“Herodotus, from Halicarnassus, here displays his enquiries, that human achievement may be spared the ravages of time, and that everything great and astounding, and all the glory of those exploits which served to display Greeks and barbarians alike to such effect, be kept alive–and additionally, and most importantly, to give the reason why they went to war.”
So begins the Histories, or the Enquiries, of Herodotus. He is rightly the father of history since he was the first to use the term. But even in that first sentence you can also see that he is a historian because he not only seeks to preserve, but to understand–and to make an argument about how things happened.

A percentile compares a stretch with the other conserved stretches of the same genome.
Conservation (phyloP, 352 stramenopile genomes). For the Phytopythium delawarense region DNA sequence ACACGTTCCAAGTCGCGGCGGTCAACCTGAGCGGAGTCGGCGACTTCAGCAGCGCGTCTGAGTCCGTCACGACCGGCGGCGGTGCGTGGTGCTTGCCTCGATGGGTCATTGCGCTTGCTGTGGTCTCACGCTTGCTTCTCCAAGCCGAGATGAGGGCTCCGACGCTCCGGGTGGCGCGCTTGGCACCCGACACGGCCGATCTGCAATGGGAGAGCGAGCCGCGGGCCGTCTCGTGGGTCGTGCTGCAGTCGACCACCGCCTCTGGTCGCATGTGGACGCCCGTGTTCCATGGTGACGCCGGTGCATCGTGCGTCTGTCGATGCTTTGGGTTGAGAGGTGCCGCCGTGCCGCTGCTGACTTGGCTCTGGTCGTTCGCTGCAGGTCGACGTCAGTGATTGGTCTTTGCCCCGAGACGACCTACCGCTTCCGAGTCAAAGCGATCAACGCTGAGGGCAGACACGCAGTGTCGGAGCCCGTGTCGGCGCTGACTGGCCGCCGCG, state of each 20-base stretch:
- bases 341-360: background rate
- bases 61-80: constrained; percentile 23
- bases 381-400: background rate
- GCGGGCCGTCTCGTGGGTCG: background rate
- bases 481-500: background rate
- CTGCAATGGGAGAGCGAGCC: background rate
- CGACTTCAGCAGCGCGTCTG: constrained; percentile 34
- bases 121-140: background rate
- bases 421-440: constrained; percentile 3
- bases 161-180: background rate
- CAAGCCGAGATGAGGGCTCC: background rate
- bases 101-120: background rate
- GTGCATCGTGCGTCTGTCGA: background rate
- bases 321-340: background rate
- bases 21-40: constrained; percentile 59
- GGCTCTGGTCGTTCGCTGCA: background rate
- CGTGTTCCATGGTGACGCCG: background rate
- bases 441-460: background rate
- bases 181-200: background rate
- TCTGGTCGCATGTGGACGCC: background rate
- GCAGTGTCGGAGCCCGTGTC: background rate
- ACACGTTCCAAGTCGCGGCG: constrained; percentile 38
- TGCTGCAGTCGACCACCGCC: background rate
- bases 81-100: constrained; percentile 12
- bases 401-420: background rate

This is part of our continuing series on “Great Historians and Histories”. With me to discuss Herodotus is Jennifer Roberts, Professor of Classics at the City College of New York. An eminent historian, Jennifer Roberts has co-edited a translation of the Histories, and written Herodotus: A Very Short Introduction, published by Oxford University Press. She is also the author of The Plague of War, a new history of the Peloponnesian War, which will be the focus of a future conversation.